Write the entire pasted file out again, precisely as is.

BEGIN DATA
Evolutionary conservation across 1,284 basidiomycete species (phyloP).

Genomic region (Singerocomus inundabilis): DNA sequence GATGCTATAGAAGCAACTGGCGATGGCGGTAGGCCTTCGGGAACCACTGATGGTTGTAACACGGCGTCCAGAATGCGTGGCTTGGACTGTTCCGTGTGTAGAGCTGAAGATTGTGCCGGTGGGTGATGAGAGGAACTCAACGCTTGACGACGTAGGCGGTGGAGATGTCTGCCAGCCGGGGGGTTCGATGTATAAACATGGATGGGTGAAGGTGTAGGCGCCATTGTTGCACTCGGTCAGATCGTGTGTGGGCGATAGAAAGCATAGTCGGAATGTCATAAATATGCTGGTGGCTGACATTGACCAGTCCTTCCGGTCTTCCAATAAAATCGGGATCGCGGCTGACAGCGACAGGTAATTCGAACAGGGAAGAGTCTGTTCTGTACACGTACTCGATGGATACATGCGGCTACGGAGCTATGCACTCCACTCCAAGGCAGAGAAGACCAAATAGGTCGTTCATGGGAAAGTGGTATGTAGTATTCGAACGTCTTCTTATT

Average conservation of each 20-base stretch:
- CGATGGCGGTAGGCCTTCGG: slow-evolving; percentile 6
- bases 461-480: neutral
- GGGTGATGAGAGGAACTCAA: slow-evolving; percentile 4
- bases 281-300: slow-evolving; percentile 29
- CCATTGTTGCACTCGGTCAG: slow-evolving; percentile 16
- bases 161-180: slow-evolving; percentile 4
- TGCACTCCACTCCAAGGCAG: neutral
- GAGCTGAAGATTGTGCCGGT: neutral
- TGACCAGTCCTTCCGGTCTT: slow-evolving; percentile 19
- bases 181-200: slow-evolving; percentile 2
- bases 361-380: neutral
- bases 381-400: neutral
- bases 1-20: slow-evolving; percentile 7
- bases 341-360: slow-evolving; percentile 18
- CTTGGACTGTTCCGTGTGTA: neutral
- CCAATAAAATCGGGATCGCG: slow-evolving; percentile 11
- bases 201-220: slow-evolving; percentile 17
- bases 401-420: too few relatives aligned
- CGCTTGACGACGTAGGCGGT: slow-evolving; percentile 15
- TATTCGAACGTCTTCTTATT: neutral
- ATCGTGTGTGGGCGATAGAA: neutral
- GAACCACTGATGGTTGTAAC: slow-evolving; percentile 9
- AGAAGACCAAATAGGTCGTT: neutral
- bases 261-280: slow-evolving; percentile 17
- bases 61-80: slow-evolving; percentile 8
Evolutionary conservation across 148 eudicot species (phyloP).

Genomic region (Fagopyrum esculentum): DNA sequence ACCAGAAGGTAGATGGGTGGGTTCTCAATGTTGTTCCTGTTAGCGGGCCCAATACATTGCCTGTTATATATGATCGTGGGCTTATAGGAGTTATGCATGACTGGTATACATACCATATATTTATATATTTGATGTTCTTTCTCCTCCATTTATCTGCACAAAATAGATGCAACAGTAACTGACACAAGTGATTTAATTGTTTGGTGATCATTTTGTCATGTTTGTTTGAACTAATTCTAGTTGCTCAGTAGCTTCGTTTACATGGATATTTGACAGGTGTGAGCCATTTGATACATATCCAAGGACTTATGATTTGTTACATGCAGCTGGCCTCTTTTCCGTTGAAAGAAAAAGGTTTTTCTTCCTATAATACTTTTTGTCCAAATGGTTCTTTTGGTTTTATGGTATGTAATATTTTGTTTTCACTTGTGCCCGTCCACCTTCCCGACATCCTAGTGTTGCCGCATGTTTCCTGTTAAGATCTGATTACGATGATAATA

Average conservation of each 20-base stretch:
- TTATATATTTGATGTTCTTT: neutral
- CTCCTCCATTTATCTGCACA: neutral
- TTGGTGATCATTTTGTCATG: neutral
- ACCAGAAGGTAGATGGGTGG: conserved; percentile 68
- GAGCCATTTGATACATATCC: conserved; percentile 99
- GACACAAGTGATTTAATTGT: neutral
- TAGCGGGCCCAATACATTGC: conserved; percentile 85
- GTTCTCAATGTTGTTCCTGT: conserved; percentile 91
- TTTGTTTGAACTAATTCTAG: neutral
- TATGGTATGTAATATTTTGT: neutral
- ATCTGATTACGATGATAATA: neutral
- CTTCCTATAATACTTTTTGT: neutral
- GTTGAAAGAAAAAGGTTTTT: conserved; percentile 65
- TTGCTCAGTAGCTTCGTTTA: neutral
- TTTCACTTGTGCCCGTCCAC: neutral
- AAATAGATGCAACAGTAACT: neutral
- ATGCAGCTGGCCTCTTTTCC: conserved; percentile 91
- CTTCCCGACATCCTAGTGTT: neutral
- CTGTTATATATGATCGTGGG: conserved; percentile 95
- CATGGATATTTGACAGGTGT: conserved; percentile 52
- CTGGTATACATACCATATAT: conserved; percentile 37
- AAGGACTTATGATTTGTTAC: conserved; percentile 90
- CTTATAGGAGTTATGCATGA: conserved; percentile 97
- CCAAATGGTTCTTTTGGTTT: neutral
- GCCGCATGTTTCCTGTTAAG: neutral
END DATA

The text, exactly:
Evolutionary conservation across 1,284 basidiomycete species (phyloP).

Genomic region (Singerocomus inundabilis): DNA sequence GATGCTATAGAAGCAACTGGCGATGGCGGTAGGCCTTCGGGAACCACTGATGGTTGTAACACGGCGTCCAGAATGCGTGGCTTGGACTGTTCCGTGTGTAGAGCTGAAGATTGTGCCGGTGGGTGATGAGAGGAACTCAACGCTTGACGACGTAGGCGGTGGAGATGTCTGCCAGCCGGGGGGTTCGATGTATAAACATGGATGGGTGAAGGTGTAGGCGCCATTGTTGCACTCGGTCAGATCGTGTGTGGGCGATAGAAAGCATAGTCGGAATGTCATAAATATGCTGGTGGCTGACATTGACCAGTCCTTCCGGTCTTCCAATAAAATCGGGATCGCGGCTGACAGCGACAGGTAATTCGAACAGGGAAGAGTCTGTTCTGTACACGTACTCGATGGATACATGCGGCTACGGAGCTATGCACTCCACTCCAAGGCAGAGAAGACCAAATAGGTCGTTCATGGGAAAGTGGTATGTAGTATTCGAACGTCTTCTTATT

Average conservation of each 20-base stretch:
- CGATGGCGGTAGGCCTTCGG: slow-evolving; percentile 6
- bases 461-480: neutral
- GGGTGATGAGAGGAACTCAA: slow-evolving; percentile 4
- bases 281-300: slow-evolving; percentile 29
- CCATTGTTGCACTCGGTCAG: slow-evolving; percentile 16
- bases 161-180: slow-evolving; percentile 4
- TGCACTCCACTCCAAGGCAG: neutral
- GAGCTGAAGATTGTGCCGGT: neutral
- TGACCAGTCCTTCCGGTCTT: slow-evolving; percentile 19
- bases 181-200: slow-evolving; percentile 2
- bases 361-380: neutral
- bases 381-400: neutral
- bases 1-20: slow-evolving; percentile 7
- bases 341-360: slow-evolving; percentile 18
- CTTGGACTGTTCCGTGTGTA: neutral
- CCAATAAAATCGGGATCGCG: slow-evolving; percentile 11
- bases 201-220: slow-evolving; percentile 17
- bases 401-420: too few relatives aligned
- CGCTTGACGACGTAGGCGGT: slow-evolving; percentile 15
- TATTCGAACGTCTTCTTATT: neutral
- ATCGTGTGTGGGCGATAGAA: neutral
- GAACCACTGATGGTTGTAAC: slow-evolving; percentile 9
- AGAAGACCAAATAGGTCGTT: neutral
- bases 261-280: slow-evolving; percentile 17
- bases 61-80: slow-evolving; percentile 8
Evolutionary conservation across 148 eudicot species (phyloP).

Genomic region (Fagopyrum esculentum): DNA sequence ACCAGAAGGTAGATGGGTGGGTTCTCAATGTTGTTCCTGTTAGCGGGCCCAATACATTGCCTGTTATATATGATCGTGGGCTTATAGGAGTTATGCATGACTGGTATACATACCATATATTTATATATTTGATGTTCTTTCTCCTCCATTTATCTGCACAAAATAGATGCAACAGTAACTGACACAAGTGATTTAATTGTTTGGTGATCATTTTGTCATGTTTGTTTGAACTAATTCTAGTTGCTCAGTAGCTTCGTTTACATGGATATTTGACAGGTGTGAGCCATTTGATACATATCCAAGGACTTATGATTTGTTACATGCAGCTGGCCTCTTTTCCGTTGAAAGAAAAAGGTTTTTCTTCCTATAATACTTTTTGTCCAAATGGTTCTTTTGGTTTTATGGTATGTAATATTTTGTTTTCACTTGTGCCCGTCCACCTTCCCGACATCCTAGTGTTGCCGCATGTTTCCTGTTAAGATCTGATTACGATGATAATA

Average conservation of each 20-base stretch:
- TTATATATTTGATGTTCTTT: neutral
- CTCCTCCATTTATCTGCACA: neutral
- TTGGTGATCATTTTGTCATG: neutral
- ACCAGAAGGTAGATGGGTGG: conserved; percentile 68
- GAGCCATTTGATACATATCC: conserved; percentile 99
- GACACAAGTGATTTAATTGT: neutral
- TAGCGGGCCCAATACATTGC: conserved; percentile 85
- GTTCTCAATGTTGTTCCTGT: conserved; percentile 91
- TTTGTTTGAACTAATTCTAG: neutral
- TATGGTATGTAATATTTTGT: neutral
- ATCTGATTACGATGATAATA: neutral
- CTTCCTATAATACTTTTTGT: neutral
- GTTGAAAGAAAAAGGTTTTT: conserved; percentile 65
- TTGCTCAGTAGCTTCGTTTA: neutral
- TTTCACTTGTGCCCGTCCAC: neutral
- AAATAGATGCAACAGTAACT: neutral
- ATGCAGCTGGCCTCTTTTCC: conserved; percentile 91
- CTTCCCGACATCCTAGTGTT: neutral
- CTGTTATATATGATCGTGGG: conserved; percentile 95
- CATGGATATTTGACAGGTGT: conserved; percentile 52
- CTGGTATACATACCATATAT: conserved; percentile 37
- AAGGACTTATGATTTGTTAC: conserved; percentile 90
- CTTATAGGAGTTATGCATGA: conserved; percentile 97
- CCAAATGGTTCTTTTGGTTT: neutral
- GCCGCATGTTTCCTGTTAAG: neutral